his could have a negative effect if voters are not voting on candidates that best represent their views on public policy. It is however. In an indirect way. the media sets the agenda. the media helps to dictate what issues voters should be concerned with in elections and what criteria they should use to judge politicians by. important to note that not all political opinions are shaped by the media. The media can greatly influence the public by limiting coverage of certain candidates. and more likely to split their tickets and defect from their party's choice. but it can influence what they should be thinking about. Ramsden notes that the newspaper editors will argue that with so many candidates to cover and with limited resources. Although the public should ultimately decide on its own who they feel is a viable candidate. family and co-workers. HE MEDIA ACTING AS A SPOTLIGHT IN ELECTIONS y spotlighting what issues the public should focus on. the media can look for cues about where to allocate the most coverage. "Political discussion contributes to that information mix. however. Ramsden says the media should cover all candidates equally so voters can get to know them all. As a solution. In this way. Then after voters have been informed about the candidates. it is impossible to cover all candidates equally (80). if the candidate's stand on the issues or the candidate's ideology is relatively unattractive" (Robinson 97). The media can not directly dictate how voters will think. People will not think about issues or events they are not informed about (Ramsden 68). Voters also receive information from their friends. the media acts as a filter. with resulting influence on . because it allows voters to become more informed about an individual candidate they are voting for. While Ramsden argues that the media should stray away from covering the viability of candidates. by narrowing down candidates and sifting out lesser-known candidates and giving more coverage to the better-known. The media has the discretion to cover only the candidates it feels are legitimate candidates and have a viable chance of winning the election. versus blindly voting for a candidate of a particular party. be negative if voters focus too much on the candidates themselves and not on the issues the candidate stands for. "Voters are less likely today to vote simply along party lines. It could. it could influence what criteria should be used to evaluate him (66). he admits it would be useless to cover candidates who do not have a reasonable amount of voter support.Carter. This observation has both positive and negative implications. (81) attenberg argues media coverage practically ignores political parties and focuses instead on the candidates themselves (Wattenberg 225-226). This could potentially cultivate a more diverse electorate. "Most of the new information voters receive over the course of a political campaign is transmitted either by news media or through social networks such as interpersonal discussion" (Mondak 62). This tends to be a more unbiased approach. simply for the sake of equal coverage (80).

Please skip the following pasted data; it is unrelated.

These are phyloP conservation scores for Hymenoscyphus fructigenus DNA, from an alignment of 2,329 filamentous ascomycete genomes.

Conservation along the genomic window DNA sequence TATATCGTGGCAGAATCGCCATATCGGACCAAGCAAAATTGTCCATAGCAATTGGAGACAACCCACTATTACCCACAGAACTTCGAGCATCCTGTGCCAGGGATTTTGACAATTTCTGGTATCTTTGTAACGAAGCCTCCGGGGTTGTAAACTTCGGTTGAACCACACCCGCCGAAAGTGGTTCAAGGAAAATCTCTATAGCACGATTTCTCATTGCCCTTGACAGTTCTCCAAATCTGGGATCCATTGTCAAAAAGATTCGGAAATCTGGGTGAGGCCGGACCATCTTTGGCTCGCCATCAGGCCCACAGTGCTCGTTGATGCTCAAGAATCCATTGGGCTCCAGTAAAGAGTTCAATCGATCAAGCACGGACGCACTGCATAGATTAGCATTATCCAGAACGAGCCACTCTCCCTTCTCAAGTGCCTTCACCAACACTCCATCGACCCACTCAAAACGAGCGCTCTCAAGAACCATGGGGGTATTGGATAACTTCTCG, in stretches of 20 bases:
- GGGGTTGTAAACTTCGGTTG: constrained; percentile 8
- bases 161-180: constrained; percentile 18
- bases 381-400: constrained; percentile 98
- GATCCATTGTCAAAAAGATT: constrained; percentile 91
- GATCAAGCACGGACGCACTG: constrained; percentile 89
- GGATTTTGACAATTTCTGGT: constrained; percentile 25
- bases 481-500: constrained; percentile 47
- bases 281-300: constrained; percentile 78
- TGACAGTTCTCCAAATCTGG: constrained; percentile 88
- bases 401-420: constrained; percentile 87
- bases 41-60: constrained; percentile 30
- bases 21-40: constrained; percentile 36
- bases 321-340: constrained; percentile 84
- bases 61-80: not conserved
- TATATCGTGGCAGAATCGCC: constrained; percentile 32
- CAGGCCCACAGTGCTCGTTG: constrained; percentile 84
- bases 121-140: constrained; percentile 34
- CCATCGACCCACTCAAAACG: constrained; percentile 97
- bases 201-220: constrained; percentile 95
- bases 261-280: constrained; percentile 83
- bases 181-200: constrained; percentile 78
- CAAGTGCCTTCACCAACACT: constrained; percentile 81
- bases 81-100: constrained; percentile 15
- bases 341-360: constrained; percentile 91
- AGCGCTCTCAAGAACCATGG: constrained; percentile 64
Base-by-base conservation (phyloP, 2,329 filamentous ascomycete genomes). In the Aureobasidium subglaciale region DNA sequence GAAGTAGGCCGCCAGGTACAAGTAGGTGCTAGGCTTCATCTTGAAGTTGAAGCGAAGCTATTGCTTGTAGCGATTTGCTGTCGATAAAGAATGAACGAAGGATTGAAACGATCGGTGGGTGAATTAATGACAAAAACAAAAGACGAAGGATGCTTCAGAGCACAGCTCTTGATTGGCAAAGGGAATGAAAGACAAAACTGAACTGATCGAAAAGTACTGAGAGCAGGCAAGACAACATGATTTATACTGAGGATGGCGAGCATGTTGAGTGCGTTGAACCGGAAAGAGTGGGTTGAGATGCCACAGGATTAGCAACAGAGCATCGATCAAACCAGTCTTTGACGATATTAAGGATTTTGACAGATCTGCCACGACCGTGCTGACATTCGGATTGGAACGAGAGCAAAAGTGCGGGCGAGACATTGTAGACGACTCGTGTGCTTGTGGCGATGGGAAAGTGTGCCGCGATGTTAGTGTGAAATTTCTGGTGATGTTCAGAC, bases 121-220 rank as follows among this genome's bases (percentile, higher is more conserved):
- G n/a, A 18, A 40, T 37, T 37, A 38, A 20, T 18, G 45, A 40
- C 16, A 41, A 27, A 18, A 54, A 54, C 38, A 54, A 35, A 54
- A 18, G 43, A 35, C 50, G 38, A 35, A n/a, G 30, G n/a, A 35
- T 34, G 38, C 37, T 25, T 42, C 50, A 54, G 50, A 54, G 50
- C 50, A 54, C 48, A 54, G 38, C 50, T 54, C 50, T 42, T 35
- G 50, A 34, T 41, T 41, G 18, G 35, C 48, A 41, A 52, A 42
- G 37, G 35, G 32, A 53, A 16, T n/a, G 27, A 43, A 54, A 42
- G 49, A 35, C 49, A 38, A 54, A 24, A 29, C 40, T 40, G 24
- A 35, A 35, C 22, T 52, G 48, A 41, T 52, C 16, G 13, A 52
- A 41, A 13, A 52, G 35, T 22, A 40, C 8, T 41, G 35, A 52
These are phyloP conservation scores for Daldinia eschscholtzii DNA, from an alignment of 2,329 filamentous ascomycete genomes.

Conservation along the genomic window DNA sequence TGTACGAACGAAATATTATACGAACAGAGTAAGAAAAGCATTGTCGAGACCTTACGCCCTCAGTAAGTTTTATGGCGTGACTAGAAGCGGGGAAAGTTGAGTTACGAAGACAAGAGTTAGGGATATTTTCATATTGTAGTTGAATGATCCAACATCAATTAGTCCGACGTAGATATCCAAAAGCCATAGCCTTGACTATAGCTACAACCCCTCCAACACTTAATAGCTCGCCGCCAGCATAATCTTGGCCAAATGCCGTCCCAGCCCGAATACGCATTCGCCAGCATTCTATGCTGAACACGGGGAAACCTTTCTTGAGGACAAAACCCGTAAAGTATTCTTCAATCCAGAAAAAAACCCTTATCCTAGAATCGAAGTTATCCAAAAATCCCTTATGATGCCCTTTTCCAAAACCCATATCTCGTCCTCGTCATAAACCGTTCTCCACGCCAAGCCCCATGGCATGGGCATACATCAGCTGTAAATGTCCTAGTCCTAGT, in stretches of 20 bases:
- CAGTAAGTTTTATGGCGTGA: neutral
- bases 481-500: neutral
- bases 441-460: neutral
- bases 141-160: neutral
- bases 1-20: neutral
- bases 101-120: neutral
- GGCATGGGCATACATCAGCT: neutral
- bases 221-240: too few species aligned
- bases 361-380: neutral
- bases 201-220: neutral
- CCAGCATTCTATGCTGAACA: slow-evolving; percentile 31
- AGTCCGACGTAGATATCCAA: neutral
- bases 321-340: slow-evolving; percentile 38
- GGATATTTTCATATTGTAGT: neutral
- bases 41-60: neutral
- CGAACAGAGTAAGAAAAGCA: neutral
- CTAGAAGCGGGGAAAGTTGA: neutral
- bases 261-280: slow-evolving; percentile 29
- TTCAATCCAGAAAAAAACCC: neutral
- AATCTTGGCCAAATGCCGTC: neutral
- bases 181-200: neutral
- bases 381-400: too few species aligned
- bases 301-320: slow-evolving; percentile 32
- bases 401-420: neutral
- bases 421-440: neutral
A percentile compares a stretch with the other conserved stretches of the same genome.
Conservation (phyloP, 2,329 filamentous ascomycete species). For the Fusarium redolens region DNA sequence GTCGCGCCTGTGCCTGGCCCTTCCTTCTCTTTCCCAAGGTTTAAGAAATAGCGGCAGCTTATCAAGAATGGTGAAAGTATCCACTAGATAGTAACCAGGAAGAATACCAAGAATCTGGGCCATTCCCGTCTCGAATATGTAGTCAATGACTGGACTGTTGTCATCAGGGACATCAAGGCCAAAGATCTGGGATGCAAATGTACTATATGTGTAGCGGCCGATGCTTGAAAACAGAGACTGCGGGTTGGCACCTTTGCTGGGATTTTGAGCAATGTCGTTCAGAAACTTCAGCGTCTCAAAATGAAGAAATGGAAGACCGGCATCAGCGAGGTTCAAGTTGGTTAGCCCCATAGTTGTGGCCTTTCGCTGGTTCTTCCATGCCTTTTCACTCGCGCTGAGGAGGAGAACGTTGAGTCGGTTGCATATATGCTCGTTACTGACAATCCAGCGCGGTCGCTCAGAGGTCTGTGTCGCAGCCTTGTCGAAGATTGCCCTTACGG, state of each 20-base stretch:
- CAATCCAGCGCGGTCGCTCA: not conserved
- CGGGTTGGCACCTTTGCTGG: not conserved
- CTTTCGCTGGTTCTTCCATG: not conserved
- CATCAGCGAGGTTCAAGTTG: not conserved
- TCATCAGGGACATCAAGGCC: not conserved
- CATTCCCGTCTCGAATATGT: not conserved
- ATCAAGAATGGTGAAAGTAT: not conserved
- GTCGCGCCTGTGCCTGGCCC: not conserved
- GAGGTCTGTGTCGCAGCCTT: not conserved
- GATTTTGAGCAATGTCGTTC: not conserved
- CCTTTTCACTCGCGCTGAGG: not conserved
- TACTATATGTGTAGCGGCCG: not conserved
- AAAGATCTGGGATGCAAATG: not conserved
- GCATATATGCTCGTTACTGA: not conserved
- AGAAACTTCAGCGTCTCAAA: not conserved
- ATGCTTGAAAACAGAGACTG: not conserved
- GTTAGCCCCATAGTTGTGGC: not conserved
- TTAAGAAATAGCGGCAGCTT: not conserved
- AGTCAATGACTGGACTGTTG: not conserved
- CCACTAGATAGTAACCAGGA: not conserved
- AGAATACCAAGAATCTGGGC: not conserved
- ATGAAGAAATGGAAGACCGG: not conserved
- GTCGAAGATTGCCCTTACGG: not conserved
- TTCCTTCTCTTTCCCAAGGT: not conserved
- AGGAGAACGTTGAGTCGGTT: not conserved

or "comparative advertising" as Bob Dole called it. In another district where there was far less media attention. Hetherington argues that relentless negative reporting explained why George Bush lost the reelection despite an economy that had rebounded from a recession. he first spot commercial ever used in presidential campaigns was in 1952 by Dwight Eisenhower. Mondak argues that without the media attention focusing on the negative campaigning by Hoke. lately voters have become turned-off from all the negative campaigning and name-calling. This can be seen by the media's role in forming voter's national economic evaluation in the 1992 election. egative campaigning has become a staple among American politics and negative reporting can have a major impact in shaping the public's evaluation of public officials. "In competing for the attention of the large swath of the electorate that is uninterested. because they have proven to have the most influence and be the most memorable. 20 months before the election (Hetherington 372). have become the ad of choice. interest groups and even the media often resort to negatively. a political banking scandal generated media attention which ultimately led to Republican Martin Hoke beating incumbent Mary Rose Oakar with 57% of the vote. sensationalism" (Hamm and Mann 18). disheartened or cynical. If reports say a certain candidate is ahead in an election. In the 1992 Ohio House race. the public will come to accept that evaluation.or is at least perceived that waypoliticians. campaign consultants know that voters are still cynical of politicians and will react to any sign of doubt. even as it amplifies it" (14). Since then. Although. campaign advertising has drastically changed. which can greatly influence how voters cast their ballots. he media also influences the public's perception on the viability of a candidate. While candidates hate to admit it. the incumbent might have been reelected (65). which ended by March 1991. "It can be argued that the negative campaign simply responds to cynicism. CAMPAIGNING he media can greatly effect elections by generating attention. negative reporting on the economic performance during the year affected the public perception of the economy. demonization. whose ads featured him answering a series of questions (Hamm and Mann 13). whether it is through negative campaigning or through their choice in coverage of a candidate. For the most part. people do not want to waste time on candidates they believe .electoral HE MEDIA'S choice" INFLUENCE (Mondak ON 83). negative campaigning. polarization and at times. Democratic incumbent Louis Stokes effortlessly won the reelection. Hoke campaigned nearly the entire time by attacking Oakar. which appeared to favor Bush for reelection. Despite positive economic conditions at the time.